Peptide Inhibitor Design for Targeting SARS-CoV2 Spike Protein

This project is part of a collaboration among several research labs of the University of Illinois at Urbana-Champaign to develop a peptide inhibitor to block the spike protein of SARS-CoV2 from its binding to the human angiotensin-converting enzyme 2 (ACE2). The design originates from a peptide fragment corresponding to the region of ACE2, where the SARS-CoV2 spike protein binds with high affinity. Here we will first use equilibrium MD to examine the stability of the complex between the receptor-binding domain (RBD) of the SARS-CoV2 spike protein and each of the 40 different ACE2-derived peptides. The ten best candidates showing stable complex with the spike-RBD will be further analyzed by well-tempered metadynamics to rigorously calculate their binding free energies, in order to select the best peptide sequence design. Furthermore, using a similar approach, we will develop a second-generation peptide inhibitor with additional modifications to increase the binding affinity to the spike-RBD. This is an active project under the COVID-19 HPC Consortium.

Simulation of SARS-CoV2 Spike Proteins in Crowded Viral Envelope

SARS-CoV2 binds to the host cells through its spike glycoprotein (S-protein), making it a key target for therapeutic antibodies and diagnostics. Anchoring of the S-protein in the viral envelope through the transmembrane domain allows it to function as an extended viral antennae for recognition of host cell surface receptors. The construction of the complete membrane-bound S-protein system therefore remains the first and critical step in understanding the working of the most important component of the viral infection machinery. The recently resolved cryoEM structures of the S-protein lack a number of functionally important regions, including the transmembrane C-terminal domain containing multiple palmitoylation sites and anchoring the S-protein to the viral envelope, as well as critical information about the glycosylation composition of the modified residues suggested to play a protective role against the host immune response. Using a hybrid approach combining homology modeling, protein-protein docking and extensive MD simulations of transmembrane helices, with biochemical data on the palmitoylation sites and the recently reported glycomics data, we have developed a full-length, membrane-bound, palmitoylated, and fully-glycosylated S-protein model, and tested its stability in short MD simulations. Taking into account the spherical shape of the viral envelope and the high S-protein surface densities observed, here, we aim at characterizing the conformational dynamics and potential inter-spike interactions of the full S-proteins in their physiological membrane-bound state using extended MD simulations, both in planar membranes replicating their suggested non-orthogonal lattice configuration, and in a curved membrane patch representative of the native viral envelope shape. The relative protein and glycan plasticity observed from these simulations will also help us to determine the role of glycosylation in potentially modulating the adaptive immune response to the SARS-CoV2, with major medical implications for the development of effective (multivalent) vaccines against the virus. This is an active project under the COVID-19 HPC Consortium.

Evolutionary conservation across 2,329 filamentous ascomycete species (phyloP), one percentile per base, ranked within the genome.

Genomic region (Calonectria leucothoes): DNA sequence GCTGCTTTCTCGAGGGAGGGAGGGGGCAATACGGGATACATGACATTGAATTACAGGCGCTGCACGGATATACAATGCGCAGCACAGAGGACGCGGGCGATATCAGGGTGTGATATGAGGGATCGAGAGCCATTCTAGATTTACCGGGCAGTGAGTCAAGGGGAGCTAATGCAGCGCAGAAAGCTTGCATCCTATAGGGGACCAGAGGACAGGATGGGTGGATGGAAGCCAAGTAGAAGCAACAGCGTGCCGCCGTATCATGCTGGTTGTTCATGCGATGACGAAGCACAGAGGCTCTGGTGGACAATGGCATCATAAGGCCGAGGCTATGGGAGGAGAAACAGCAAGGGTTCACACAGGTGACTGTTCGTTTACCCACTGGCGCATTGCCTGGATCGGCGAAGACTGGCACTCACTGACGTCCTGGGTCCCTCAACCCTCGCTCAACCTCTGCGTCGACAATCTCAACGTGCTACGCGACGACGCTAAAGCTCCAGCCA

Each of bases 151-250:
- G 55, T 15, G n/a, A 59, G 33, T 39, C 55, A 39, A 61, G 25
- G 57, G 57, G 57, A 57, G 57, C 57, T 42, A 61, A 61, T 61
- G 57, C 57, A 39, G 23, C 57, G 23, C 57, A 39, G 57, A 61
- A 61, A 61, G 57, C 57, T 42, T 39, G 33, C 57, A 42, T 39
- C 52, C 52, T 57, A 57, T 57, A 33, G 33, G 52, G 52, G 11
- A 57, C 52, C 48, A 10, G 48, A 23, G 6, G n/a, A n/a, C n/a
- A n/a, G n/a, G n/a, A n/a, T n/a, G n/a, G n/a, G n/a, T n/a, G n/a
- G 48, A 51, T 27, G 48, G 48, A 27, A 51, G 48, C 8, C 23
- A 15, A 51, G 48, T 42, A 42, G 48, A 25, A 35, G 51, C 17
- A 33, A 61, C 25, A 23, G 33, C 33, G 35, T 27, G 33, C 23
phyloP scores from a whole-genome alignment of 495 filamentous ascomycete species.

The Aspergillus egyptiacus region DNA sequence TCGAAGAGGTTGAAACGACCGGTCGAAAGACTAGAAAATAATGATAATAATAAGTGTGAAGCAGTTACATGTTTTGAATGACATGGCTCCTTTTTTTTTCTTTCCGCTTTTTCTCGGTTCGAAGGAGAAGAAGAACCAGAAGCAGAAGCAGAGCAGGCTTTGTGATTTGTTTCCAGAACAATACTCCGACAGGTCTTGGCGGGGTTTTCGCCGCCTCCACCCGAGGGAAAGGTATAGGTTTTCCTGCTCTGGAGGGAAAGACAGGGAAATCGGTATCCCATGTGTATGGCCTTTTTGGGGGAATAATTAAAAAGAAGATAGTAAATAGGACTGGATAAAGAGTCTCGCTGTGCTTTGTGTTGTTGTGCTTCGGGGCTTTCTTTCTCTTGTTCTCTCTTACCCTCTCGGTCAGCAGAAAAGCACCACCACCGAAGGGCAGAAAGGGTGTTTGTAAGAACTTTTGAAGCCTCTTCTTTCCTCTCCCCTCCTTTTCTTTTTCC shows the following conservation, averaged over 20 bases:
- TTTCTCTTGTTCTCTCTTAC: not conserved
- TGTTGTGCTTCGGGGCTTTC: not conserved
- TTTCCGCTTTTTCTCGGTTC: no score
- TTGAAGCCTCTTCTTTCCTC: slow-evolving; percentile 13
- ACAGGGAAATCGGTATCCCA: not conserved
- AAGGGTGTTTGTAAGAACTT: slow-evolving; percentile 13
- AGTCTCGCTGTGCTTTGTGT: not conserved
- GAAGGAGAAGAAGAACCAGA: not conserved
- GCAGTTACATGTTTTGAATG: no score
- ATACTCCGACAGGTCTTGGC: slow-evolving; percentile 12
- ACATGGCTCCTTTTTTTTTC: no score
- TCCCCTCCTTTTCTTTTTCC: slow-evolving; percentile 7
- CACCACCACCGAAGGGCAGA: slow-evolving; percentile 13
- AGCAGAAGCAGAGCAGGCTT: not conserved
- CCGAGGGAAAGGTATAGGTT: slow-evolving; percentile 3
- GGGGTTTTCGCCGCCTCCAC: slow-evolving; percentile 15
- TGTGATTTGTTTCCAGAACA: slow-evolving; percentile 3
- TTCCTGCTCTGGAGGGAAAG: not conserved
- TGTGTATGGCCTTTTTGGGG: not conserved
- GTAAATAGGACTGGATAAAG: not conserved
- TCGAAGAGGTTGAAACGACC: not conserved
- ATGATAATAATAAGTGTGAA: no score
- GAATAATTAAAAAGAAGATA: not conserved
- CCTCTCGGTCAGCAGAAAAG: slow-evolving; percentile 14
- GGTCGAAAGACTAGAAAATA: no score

Binding Mode of SARS-CoV-2 Fusion Peptide to Human Cellular Membrane

Infection of human cells by the severe acute respiratory syndrome coronavirus 2 (SARS-CoV2) relies on its binding to a specific receptor and subsequent fusion of the viral and host cell membranes. The fusion peptide (FP), a short peptide segment in the spike protein, plays a central role in the initial penetration of the virus into the host cell membrane, followed by the fusion of the two membranes. Here, we use an array of molecular dynamics simulations that take advantage of the highly mobile membrane mimetic model to investigate the interaction of the SARS-CoV2 FP with a lipid bilayer representing mammalian cellular membranes at an atomic level and to characterize the membrane-bound form of the peptide. Six independent systems were generated by changing the initial positioning and orientation of the FP with respect to the membrane, and each system was simulated in five independent replicas, each for 300 ns. In 73% of the simulations, the FP reaches a stable, membrane-bound configuration, in which the peptide deeply penetrated into the membrane. Clustering of the results reveals three major membrane-binding modes (binding modes 1-3), in which binding mode 1 populates over half of the data points. Taking into account the sequence conservation among the viral FPs and the results of mutagenesis studies establishing the role of specific residues in the helical portion of the FP in membrane association, the significant depth of penetration of the whole peptide, and the dense population of the respective cluster, we propose that the most deeply inserted membrane-bound form (binding mode 1) represents more closely the biologically relevant form. Analysis of FP-lipid interactions shows the involvement of specific residues, previously described as the "fusion-active core residues," in membrane binding. Taken together, the results shed light on a key step involved in SARS-CoV2 infection, with potential implications in designing novel inhibitors. This study has been published in Biophysical Journal.


Page created and maintained by Karan Kapoor.